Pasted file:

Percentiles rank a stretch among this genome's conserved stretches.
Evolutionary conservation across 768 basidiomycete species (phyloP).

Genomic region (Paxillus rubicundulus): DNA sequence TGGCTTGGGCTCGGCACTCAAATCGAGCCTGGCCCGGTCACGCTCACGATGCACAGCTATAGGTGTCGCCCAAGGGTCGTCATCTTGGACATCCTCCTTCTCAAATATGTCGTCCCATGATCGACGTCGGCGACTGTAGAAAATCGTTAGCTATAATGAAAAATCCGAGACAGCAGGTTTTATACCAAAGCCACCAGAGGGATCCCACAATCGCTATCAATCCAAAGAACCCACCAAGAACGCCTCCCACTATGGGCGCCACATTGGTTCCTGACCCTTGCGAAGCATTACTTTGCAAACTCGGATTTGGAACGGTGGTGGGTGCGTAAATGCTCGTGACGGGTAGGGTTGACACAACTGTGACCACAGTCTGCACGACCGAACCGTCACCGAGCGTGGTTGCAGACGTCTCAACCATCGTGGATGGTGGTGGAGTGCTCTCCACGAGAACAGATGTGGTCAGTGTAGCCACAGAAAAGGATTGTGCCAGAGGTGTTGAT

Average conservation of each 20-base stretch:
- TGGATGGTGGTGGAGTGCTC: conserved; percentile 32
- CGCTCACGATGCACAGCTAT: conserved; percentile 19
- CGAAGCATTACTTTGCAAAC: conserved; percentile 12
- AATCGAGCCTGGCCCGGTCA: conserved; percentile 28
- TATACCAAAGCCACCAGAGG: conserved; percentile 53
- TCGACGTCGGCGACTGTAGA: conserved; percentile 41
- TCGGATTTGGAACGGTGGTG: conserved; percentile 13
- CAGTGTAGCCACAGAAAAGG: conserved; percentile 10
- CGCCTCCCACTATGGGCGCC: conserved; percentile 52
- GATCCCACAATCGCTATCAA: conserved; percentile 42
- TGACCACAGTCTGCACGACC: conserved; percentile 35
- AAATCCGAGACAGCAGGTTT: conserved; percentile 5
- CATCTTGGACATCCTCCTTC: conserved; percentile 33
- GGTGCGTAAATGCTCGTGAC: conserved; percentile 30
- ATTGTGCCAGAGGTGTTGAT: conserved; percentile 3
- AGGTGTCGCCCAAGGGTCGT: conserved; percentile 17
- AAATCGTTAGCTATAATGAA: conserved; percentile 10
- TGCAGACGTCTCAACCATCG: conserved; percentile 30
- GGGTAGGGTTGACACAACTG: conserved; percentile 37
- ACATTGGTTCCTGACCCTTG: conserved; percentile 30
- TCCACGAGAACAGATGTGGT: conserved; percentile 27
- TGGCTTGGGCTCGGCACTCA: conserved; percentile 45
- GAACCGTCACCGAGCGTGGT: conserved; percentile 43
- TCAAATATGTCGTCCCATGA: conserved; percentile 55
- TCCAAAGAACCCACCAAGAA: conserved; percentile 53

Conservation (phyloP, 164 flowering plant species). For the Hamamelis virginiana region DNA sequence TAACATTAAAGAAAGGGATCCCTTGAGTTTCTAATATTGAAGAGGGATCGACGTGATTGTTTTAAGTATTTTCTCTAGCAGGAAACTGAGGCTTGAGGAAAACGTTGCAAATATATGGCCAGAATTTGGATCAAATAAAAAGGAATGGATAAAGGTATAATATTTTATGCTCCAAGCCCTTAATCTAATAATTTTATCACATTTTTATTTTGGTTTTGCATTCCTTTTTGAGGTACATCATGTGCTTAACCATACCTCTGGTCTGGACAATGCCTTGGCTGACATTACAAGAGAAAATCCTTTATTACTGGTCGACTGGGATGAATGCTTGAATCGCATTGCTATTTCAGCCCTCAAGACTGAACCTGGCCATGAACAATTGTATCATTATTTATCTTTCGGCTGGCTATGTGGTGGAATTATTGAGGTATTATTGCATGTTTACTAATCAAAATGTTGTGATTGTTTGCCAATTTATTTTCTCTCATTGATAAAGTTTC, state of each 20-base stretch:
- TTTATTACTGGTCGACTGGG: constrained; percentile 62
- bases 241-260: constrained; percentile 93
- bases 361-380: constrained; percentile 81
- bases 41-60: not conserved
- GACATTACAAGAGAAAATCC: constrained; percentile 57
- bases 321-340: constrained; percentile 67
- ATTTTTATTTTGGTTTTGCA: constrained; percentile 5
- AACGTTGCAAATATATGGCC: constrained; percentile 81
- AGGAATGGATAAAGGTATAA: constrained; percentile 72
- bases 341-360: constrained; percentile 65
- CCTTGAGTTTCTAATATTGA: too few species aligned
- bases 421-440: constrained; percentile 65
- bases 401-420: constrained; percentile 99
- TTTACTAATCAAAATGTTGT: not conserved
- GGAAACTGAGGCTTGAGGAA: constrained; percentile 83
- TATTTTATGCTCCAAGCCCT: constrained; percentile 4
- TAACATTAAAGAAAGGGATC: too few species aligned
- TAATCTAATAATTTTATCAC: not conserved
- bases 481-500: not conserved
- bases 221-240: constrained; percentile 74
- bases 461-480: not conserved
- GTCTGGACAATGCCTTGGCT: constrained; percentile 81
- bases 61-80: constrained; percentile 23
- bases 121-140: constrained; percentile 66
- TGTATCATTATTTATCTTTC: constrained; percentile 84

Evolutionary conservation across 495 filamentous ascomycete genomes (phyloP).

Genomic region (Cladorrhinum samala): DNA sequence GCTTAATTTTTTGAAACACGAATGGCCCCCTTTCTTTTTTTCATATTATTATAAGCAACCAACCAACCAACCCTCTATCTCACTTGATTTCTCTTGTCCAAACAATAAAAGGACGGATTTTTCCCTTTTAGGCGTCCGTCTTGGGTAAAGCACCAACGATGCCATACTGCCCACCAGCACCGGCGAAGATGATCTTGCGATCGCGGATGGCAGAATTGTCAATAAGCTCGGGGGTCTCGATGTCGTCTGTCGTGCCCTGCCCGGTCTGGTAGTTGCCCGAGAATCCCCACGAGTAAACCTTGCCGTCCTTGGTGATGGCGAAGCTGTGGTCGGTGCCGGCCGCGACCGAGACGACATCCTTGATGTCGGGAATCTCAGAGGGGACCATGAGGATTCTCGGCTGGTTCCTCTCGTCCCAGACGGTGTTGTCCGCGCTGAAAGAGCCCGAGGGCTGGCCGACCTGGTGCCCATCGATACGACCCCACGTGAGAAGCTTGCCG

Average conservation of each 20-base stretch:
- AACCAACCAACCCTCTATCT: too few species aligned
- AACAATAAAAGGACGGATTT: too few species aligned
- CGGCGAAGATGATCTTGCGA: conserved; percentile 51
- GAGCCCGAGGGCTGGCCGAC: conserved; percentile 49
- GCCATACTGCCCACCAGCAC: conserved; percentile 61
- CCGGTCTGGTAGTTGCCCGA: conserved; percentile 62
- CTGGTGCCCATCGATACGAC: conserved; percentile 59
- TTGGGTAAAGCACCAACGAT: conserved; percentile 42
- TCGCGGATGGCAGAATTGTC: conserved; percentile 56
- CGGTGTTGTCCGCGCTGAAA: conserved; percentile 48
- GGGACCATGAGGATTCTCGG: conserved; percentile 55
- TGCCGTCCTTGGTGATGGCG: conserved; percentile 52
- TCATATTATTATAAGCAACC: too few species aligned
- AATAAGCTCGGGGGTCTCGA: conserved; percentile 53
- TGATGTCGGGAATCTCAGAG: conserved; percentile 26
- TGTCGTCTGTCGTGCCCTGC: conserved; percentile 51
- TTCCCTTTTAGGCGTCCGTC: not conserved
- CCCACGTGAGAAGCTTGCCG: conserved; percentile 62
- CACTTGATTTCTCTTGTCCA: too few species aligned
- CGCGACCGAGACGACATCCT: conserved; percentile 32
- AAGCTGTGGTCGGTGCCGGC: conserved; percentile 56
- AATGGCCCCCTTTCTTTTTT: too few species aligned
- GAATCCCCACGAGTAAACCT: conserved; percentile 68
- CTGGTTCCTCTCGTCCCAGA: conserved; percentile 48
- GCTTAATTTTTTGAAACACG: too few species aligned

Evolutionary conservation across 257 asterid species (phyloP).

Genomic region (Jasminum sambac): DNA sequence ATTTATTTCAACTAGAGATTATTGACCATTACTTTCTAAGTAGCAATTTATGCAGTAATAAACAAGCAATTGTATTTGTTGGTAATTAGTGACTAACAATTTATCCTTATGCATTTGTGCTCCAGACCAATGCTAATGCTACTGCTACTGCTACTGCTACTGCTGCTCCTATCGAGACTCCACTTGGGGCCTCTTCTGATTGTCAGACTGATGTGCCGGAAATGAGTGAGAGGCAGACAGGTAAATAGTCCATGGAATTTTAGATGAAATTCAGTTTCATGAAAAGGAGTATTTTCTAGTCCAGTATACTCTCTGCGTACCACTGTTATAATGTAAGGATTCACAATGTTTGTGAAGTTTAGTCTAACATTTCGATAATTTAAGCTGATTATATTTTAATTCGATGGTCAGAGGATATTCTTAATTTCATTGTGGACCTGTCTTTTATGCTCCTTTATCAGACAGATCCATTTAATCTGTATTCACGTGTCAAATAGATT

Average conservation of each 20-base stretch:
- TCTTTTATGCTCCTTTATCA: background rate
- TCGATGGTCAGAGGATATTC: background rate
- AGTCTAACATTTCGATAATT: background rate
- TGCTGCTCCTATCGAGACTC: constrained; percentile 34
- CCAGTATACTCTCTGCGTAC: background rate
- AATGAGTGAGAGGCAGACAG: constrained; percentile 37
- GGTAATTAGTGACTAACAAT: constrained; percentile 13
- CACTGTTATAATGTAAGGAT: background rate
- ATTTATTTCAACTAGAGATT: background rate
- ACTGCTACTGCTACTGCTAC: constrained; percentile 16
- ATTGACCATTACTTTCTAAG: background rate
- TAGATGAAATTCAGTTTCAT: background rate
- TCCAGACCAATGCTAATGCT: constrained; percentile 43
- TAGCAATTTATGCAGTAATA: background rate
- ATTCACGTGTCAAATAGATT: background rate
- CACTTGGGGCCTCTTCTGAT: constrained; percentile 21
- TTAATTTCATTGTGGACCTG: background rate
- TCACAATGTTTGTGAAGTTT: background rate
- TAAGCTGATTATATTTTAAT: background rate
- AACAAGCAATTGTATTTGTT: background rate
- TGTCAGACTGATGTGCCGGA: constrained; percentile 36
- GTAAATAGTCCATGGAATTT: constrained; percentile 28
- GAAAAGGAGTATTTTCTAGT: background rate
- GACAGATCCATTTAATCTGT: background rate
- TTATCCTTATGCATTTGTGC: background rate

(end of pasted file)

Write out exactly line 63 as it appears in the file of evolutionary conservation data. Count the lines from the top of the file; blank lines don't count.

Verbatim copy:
- GCCATACTGCCCACCAGCAC: conserved; percentile 61